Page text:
LAS VEGAS -- Nevada's gaming industry is still trying to climb out of the hole created by the recent recession, which means the competition among casinos for the loyalties of so-called whales is ferocious.
Whales is the term for the highest of high rollers. How far will casinos go to land a whale, and what is Las Vegas doing to cater to less-wealthy visitors?
Here's a trivia question. Which casino game had the lowest win percentage for the house last year? The answer is bingo. Nevada casinos won a mere 3 cents for every dollar wagered on bingo, a game often played by small stakes gamblers. At the other end of the spectrum, the game that won the most money for casinos is baccarat, which is now the most lucrative table game of all and a favorite of high rollers.
"They come specifically to party. They come in groups. It's a very social scene," said Bill Hornbuckle, president of MGM Resorts International.
A new generation has discovered Las Vegas. They come, not for the gambling, but for the nightclubs, or dining or shopping.
Hornbuckle said his company's data base now has 60 million names, and knows 5 million of those pretty well. The biggest change over the last decade is that the average age of a Las Vegas visitor has dropped by six years. Casino companies have hired armies of data crunchers to try and predict what the younger want.
"It's being predictive. We've gotten very sophisticated about predictive analytics. We have a couple of PHD's who work for us, trying to grind out, not what's happening historically, but what you are going to do next," Hornbuckle said.
The new visitor will plop down thousands for a table in a nightclub, whether able to afford it or not.
"This group, this dynamic is, I've got $30,000 to my name. If I go to Vegas and spend $10,000, meh, I'll make some more."
But the money won't necessarily be splurged on gambling. The numbers show the gambling budget for an average visitor was $236 last year, down from a high of $277 dollars in 2007. The low-end customers, so called grind players, have returned but are spending less, so budget properties like Circus Circus or the Riviera are still struggling. Mid-level properties have recovered, Hornbuckle said, because corporate America is back, spending money on conventions and the high roller customers never left.
Here's an astonishing number -- in the MGM's vast array of gaming properties, a mere 4 percent of the customers account for 65 percent of total gaming revenues. Four percent of the gamblers generate 65 percent of the take.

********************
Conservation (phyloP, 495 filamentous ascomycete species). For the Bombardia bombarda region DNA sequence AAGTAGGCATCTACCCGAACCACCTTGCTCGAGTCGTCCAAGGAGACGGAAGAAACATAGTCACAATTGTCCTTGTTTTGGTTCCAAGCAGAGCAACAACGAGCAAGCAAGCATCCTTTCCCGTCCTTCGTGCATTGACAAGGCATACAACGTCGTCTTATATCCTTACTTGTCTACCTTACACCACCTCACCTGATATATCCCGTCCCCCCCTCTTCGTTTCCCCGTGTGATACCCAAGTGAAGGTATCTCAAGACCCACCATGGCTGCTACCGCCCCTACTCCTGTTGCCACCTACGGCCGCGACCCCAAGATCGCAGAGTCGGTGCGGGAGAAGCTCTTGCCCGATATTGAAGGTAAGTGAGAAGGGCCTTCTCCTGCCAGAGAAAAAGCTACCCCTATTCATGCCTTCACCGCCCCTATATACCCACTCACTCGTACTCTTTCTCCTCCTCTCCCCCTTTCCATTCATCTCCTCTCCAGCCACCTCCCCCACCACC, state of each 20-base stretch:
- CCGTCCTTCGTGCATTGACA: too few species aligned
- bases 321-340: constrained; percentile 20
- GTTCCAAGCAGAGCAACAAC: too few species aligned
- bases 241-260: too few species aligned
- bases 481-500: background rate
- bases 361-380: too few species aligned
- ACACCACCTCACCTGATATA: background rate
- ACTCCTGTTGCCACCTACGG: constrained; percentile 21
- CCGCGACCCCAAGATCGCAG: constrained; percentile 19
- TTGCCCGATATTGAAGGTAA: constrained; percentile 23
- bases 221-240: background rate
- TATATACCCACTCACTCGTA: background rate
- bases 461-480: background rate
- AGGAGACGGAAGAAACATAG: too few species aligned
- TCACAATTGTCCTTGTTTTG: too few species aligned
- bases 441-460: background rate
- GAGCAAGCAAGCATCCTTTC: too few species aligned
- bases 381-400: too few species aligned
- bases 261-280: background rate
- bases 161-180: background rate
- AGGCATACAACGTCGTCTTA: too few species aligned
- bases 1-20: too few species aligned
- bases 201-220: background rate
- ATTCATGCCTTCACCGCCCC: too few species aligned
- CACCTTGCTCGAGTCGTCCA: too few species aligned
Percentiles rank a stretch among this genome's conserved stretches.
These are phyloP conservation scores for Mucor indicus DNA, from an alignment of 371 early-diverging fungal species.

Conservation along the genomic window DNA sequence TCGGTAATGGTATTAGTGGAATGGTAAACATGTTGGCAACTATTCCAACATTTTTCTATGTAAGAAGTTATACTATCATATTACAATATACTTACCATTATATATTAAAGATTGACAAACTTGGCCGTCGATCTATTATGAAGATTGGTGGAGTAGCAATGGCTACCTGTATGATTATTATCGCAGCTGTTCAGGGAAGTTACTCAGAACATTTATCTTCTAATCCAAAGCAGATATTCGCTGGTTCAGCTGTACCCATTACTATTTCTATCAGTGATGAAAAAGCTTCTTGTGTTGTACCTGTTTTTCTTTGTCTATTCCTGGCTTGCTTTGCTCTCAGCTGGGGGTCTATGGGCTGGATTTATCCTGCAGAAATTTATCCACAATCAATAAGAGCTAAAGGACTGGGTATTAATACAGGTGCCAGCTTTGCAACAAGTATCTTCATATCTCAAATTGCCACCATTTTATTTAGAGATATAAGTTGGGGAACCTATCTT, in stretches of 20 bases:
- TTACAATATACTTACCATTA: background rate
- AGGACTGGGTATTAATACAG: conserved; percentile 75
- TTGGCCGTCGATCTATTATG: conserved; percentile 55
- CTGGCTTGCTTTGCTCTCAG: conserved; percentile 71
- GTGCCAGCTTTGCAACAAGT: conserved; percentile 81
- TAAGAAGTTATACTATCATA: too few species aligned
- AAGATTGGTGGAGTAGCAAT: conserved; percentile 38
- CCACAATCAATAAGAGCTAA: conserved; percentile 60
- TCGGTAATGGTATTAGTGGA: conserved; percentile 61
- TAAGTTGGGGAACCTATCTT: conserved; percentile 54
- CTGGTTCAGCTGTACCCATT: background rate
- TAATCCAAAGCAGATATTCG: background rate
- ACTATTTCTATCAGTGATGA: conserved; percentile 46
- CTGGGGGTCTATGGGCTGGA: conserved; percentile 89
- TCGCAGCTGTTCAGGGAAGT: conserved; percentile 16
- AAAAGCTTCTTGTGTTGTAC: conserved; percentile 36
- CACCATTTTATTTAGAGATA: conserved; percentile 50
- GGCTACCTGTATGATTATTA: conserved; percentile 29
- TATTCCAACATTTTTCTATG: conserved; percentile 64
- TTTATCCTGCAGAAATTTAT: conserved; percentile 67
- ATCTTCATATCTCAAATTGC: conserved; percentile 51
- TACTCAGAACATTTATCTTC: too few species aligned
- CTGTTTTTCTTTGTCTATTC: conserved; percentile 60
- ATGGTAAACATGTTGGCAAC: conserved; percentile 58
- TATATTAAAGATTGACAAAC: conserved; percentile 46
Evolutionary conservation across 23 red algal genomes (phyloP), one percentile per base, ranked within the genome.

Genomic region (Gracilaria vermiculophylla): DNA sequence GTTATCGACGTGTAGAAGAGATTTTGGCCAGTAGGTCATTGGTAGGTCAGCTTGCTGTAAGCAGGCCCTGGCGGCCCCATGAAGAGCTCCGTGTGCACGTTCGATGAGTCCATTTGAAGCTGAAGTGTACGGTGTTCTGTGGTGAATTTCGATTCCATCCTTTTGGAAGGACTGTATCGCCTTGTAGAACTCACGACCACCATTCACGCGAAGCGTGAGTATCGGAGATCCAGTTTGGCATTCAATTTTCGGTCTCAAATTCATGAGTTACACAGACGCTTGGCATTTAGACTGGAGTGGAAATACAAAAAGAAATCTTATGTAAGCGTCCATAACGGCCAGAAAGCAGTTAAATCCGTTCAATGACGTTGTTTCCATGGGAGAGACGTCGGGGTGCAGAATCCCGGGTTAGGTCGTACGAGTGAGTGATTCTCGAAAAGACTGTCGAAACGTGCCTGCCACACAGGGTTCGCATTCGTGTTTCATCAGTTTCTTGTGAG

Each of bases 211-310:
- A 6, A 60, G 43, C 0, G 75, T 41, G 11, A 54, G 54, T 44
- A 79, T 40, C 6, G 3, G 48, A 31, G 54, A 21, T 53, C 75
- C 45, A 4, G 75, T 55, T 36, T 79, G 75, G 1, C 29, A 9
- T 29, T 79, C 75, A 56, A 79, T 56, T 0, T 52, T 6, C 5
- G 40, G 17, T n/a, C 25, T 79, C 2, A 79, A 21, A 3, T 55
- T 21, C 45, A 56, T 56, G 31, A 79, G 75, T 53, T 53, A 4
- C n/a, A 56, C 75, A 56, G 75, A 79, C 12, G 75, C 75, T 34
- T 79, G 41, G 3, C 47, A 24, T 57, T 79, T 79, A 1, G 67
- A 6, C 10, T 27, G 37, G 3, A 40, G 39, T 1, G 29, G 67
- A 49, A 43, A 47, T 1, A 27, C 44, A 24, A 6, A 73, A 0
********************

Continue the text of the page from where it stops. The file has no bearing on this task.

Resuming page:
"And of the 65, one percent create 90 percent of the 65. It is staggering, a staggering piece of business," Hornbuckle said.
The competition between rival casinos for the play of the so-called whales, the highest of high rollers. Is intense, Hornbuckle said. Macau sees far more gambling action than Las Vegas, but Las Vegas is still the ultimate challenge for Asian whales.
"A whale to Las Vegas is not an unknown commodity. Some of these individuals are prepared to lose millions of dollars in any given weekend. So whether that is an airplane to get them here, or a special suite, or dinner with someone unique that they want to have dinner with -- a celebrity -- whatever it takes -- that is legal -- we're in," he said.
In general, casinos don't say much about the special treatment they lavish on high rollers, but some stories leak out. A Chinese businessman from Mexico named Mr. Ye lost $120 million in one year at the Venetian. He was treated like royalty and was showered with gifts including a Lamborghini and a Rolls Royce.
Casinos also cater to gambling superstitions. Remember the gigantic lion that used to be the entrance to the MGM Grand? It was torn down because Chinese gamblers considered it unlucky. Hotels are designed with customers' peccadillos in mind.
"They hire fung shui experts to see how Asian players will appreciate their surroundings. The number 4 is unlucky in China so a lot of buildings don't have 4th floors," said Dave Schwartz, a gaming analyst.
Whether it's a millionaire gambler from Iowa or a billionaire whale from Shanghai, the trick is to make them all feel welcome and spoiled, whether that means special mansions or villas, discounts on gambling losses, it really boils down to service.
"These places aren't built on us giving away the store where we can't expect a reasonable return," Hornbuckle said. "Whether it's a cup of coffee or a Ferrari, a cup of coffee is a cup of coffee and a Ferrari is a Ferrari, but I can get them a lot of different places. It's about how I make you feel when you come here."
Although personalized service is considered to be of extreme importance in making customers happy, in some ways, Las Vegas has less of it than before. Technology changes, combined with the recession, caused a major drop in the number of casino employees on the Strip.
Between 2001 and 2012, the number of jobs have dropped from 60,000 to about 43,000 and those jobs won't be coming back.
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